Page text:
Traveling the Pilgrim way…

This is the first business trip I've done post Camino.

I've done things vastly differently this trip, because of what I experienced on my pilgrimage.

By way of background, I've been an independent film producer / director for more than thirty years, and during that time I've traveled a lot. And by “a lot,” I mean up to three to four times a year, often around-the-world trips.

Everywhere from Australia is a long way. There were a few years where I was on the highest frequent flyer level on both Star Alliance and One World.

When you travel as much as I do, you establish a set routine, and you do things a very particular way. You do this to protect yourself from the visissitudes of jetlag, and to make life easier on the road.

This trip I busted that all wide open.

For starters, and I mentioned this before, I am traveling with just carry-on luggage.

I used to have carry-on (my trusty battered Lancel wheelie bag) plus a suitcase which invariably weighed 20kgs+. My carry-on would weigh 12kgs+.

This time I got everything I needed for three weeks on the road, attending business meetings and packing for cold weather, into a small Samsonite case that weighed 11kgs. Most of that weight was my MacBook Pro, and my Nikon kit.

Whenever I stay in London, I usually stay at a small boutique hotel in Soho. It's called Hazlitts. It's very exclusive, (for “exclusive” read “expensive”) and it's very cool. And it's right in the heart of the film industry in London.

Whenever you go to a business meeting, you're always asked where you're staying, and you're judged on that. If you're in London and you're staying at Hazlitts, then it means you're cool and you're successful.

This time I booked into a pub in Wandsworth.


Wandsworth is in the suburbs. It's across the Thames from Chelsea. It is definitely UN-cool. But it's REAL.

Why this particular pub? It's what's called a “gastro-pub,” which means it's got terrific British pub food. And as I say, it's in the suburbs. It's about as far away from hip Soho as you can get.

(Well, not really. I could go way the hell out of town, but I had to be practical.)

As well, usually when I'm in London I take cabs everywhere. A cab to and from the airport, cabs to and from business meetings, cabs back to the hotel.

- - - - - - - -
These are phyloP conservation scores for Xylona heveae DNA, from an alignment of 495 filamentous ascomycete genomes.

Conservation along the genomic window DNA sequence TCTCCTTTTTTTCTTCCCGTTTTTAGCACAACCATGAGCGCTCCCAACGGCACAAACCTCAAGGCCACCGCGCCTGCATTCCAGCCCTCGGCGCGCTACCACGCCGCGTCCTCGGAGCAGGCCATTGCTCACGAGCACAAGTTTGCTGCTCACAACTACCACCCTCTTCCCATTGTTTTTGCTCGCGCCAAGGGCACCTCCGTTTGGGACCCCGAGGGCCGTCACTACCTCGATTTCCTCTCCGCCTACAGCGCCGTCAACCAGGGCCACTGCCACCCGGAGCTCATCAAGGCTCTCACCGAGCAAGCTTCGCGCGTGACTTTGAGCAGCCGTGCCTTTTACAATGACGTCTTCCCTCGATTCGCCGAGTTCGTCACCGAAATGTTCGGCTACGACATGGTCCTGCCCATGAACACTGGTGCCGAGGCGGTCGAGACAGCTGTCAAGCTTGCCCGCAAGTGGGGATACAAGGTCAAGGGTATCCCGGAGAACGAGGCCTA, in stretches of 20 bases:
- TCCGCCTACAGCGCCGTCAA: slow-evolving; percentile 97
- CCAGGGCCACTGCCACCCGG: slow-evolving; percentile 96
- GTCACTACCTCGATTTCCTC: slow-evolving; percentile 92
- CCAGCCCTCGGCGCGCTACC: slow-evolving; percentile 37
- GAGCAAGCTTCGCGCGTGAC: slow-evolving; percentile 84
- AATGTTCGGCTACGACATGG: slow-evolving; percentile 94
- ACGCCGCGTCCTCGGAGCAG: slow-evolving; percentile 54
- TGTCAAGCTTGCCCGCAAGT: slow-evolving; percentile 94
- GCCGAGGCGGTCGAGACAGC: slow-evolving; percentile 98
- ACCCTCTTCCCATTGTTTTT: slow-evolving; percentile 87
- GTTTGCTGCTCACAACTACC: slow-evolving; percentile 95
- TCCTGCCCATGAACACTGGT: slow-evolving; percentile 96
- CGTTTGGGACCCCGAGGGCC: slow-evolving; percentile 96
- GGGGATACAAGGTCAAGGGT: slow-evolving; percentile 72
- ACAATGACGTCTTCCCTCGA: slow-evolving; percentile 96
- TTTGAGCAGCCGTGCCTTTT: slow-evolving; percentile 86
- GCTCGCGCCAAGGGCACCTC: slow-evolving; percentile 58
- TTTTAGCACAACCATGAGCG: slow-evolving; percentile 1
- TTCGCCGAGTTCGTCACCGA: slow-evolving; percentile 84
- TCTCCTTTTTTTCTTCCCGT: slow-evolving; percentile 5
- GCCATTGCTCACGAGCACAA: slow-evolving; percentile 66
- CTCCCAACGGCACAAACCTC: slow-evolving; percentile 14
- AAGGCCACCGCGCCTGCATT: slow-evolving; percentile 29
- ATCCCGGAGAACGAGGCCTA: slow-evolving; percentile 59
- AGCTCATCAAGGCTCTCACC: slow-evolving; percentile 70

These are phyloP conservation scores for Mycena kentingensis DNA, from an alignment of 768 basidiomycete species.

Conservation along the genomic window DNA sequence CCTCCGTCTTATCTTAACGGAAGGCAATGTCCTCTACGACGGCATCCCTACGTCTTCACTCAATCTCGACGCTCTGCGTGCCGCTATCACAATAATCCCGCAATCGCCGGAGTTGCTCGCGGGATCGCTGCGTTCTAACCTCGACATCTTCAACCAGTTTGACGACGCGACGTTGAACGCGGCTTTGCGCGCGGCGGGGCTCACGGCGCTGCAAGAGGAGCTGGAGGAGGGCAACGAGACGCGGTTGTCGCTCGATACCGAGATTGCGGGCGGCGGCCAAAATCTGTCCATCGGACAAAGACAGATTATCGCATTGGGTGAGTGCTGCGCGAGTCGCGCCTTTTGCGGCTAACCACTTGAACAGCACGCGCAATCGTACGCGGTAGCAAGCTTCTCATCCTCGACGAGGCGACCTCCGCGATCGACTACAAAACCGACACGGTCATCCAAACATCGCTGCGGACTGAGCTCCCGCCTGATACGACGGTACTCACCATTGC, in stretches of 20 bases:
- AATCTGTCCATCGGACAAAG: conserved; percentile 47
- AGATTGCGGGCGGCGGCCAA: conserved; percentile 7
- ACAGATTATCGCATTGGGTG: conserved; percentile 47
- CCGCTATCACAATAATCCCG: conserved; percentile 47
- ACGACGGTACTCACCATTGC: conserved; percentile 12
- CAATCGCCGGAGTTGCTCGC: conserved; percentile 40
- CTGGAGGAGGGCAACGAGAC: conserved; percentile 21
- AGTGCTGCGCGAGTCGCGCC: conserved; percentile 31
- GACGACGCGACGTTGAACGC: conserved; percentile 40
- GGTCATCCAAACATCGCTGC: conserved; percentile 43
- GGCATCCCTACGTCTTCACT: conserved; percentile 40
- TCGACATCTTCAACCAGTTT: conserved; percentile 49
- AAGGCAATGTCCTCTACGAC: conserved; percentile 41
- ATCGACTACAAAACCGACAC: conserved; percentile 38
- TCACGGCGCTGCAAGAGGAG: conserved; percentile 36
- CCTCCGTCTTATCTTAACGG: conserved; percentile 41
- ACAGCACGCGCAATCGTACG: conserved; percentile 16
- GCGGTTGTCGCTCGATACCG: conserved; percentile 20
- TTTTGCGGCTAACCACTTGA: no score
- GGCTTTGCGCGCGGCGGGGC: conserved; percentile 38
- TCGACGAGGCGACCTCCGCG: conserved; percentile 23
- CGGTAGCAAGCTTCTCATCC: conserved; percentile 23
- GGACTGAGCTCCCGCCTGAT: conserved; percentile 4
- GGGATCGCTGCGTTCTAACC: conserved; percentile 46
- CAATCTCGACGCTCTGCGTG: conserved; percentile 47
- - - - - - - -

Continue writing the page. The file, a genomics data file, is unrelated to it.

This time when I landed at Heathrow, instead of blindly heading straight for the cab stand, I found the tube. The subway.

I bought what's called an Oyster card, which is an electronic travel card for use on the tube and buses. I put £25 credit on it for three days traveling around London.

The cab fare from London to Hazlitts in Soho used to cost me close to £75. This time the tube to the pub in Wandsworth cost me £3.80.

I have been traveling the last couple of days around London, from meeting to meeting, using the underground. I will leave London with about £8 credit remaining on my Oyster, which I can reclaim at Gatwick.

Before the Camino, I would never have considered doing a business trip this way.

In one of the meetings – a very important one with the head of a very prestigious sales company whom I'd never met before – the bloke asked me where I was staying, and I told him. He looked at me, mystified. He said: Wandsworth? Why?

I told him I wanted to do things differently. I was tired of doing the same things the same way. Staying in the same place, eating at the same restaurants, going to the same coffee shops. I wanted to have new experiences.

He said: Yes, okay – but there is a very nice pub in Knightsbridge. I put my eccentric actors there all the time. It is very good food, and the rooms are very beautiful.

I explained that I wanted to see a different side of London. Not the Harrods London, the Tesco London. I think I totally confused him. I didn't care.

And here's the thing post Camino – I don't care about impressing anyone anymore. I don't care what people think of me. They can judge me on my work – what I've done, and what I can do in the future. If they wish to judge me on what hotel I stay in, then more the fool them.

Perhaps the biggest change in me this trip though has not been cab vs tube, fancy hotel vs local pub, big suitcase vs hand luggage – it's been internal.

On previous trips I set myself very definite goals, and sought very particular outcomes. This time I didn't. I've approached this trip the way I approached my Camino – trusting that my PGS will guide me the right way to my highest good.